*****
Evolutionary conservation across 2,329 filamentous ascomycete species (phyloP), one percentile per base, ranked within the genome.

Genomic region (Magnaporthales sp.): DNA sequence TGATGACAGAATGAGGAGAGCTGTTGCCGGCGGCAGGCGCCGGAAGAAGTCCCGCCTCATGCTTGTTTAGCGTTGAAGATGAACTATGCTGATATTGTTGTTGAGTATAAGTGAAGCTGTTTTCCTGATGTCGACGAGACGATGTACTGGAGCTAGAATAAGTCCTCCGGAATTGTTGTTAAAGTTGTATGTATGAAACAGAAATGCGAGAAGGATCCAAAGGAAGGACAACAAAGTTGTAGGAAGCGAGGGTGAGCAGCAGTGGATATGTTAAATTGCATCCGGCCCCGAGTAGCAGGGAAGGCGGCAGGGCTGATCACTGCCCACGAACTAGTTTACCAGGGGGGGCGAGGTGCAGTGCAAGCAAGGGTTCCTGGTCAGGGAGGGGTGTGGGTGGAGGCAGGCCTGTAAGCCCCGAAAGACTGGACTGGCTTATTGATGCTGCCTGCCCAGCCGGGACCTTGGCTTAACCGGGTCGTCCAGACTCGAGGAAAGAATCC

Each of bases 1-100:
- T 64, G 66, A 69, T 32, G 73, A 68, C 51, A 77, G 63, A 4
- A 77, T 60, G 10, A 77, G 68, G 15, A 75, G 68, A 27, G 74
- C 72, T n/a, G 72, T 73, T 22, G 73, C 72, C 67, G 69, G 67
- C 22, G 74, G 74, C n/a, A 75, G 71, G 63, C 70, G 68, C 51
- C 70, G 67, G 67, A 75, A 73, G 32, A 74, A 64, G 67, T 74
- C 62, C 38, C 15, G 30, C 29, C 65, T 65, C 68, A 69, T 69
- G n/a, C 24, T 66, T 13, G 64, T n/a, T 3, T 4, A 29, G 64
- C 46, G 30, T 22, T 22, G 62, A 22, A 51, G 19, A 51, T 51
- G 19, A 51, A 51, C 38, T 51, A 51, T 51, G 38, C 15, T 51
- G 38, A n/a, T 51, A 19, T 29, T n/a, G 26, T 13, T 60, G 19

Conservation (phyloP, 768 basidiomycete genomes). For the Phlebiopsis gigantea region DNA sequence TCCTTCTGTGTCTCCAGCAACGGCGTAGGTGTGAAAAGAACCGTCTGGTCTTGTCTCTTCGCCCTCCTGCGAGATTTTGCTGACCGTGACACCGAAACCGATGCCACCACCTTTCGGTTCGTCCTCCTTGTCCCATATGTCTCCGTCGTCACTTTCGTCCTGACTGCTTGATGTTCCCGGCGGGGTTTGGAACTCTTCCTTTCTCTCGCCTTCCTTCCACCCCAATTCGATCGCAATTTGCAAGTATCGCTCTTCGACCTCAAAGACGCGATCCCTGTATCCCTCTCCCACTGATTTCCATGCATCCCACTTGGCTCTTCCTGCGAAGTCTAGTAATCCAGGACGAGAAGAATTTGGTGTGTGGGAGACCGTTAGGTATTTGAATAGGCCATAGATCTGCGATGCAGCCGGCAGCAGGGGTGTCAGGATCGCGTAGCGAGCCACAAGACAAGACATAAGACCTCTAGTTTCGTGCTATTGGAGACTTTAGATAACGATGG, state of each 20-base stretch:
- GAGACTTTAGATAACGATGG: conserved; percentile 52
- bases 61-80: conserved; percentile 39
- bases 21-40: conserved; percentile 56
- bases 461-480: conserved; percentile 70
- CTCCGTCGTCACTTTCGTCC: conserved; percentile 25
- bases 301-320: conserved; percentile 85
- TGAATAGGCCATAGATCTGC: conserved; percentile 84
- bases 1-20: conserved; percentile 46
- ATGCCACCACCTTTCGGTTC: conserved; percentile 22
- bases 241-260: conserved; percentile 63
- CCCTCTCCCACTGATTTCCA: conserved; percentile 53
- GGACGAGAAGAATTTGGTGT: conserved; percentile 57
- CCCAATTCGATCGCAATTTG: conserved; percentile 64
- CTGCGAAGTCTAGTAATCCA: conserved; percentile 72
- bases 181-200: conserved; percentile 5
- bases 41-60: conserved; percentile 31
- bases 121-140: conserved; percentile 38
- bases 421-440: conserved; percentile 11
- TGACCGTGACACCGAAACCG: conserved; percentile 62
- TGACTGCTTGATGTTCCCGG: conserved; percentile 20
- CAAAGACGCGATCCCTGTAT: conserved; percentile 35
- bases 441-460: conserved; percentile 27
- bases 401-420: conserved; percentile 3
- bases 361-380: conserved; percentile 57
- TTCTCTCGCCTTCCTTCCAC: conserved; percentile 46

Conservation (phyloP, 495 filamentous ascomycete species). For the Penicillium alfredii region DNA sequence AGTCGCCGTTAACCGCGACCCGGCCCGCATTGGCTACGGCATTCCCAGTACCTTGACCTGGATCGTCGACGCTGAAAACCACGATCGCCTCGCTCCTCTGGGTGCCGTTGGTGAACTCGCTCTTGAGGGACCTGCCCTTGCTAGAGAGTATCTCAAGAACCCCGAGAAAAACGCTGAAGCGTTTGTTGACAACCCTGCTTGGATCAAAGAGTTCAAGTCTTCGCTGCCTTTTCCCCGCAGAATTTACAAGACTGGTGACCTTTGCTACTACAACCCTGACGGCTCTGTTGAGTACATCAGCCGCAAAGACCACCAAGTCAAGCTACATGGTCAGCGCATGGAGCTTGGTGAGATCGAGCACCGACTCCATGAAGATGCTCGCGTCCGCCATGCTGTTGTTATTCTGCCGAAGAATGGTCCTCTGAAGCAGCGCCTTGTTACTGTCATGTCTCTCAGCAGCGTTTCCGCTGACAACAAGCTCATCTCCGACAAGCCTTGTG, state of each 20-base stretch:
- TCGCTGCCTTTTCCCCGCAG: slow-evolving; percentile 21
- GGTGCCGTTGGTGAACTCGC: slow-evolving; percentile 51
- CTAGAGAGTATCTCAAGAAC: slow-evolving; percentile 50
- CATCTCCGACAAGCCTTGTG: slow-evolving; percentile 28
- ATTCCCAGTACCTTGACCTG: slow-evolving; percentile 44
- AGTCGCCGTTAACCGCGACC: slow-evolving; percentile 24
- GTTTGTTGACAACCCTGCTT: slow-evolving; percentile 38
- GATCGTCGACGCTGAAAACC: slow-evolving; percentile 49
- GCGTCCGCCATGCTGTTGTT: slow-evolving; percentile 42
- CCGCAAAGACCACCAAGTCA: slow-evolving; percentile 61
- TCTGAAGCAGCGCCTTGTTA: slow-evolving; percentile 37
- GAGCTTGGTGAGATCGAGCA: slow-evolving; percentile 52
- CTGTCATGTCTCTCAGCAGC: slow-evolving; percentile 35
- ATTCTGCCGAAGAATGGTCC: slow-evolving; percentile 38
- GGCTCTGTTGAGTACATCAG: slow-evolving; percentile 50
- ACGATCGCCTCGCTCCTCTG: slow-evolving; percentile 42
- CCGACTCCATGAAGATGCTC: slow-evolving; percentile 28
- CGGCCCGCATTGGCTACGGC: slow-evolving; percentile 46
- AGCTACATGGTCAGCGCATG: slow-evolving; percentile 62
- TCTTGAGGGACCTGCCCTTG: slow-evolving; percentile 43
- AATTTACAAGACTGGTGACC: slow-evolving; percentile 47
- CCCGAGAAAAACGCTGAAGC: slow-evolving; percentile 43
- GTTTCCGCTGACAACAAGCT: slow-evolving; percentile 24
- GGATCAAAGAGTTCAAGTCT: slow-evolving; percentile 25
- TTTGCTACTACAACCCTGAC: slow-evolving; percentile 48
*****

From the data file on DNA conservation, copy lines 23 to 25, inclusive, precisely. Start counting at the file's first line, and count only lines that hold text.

- ATGCCACCACCTTTCGGTTC: conserved; percentile 22
- bases 241-260: conserved; percentile 63
- CCCTCTCCCACTGATTTCCA: conserved; percentile 53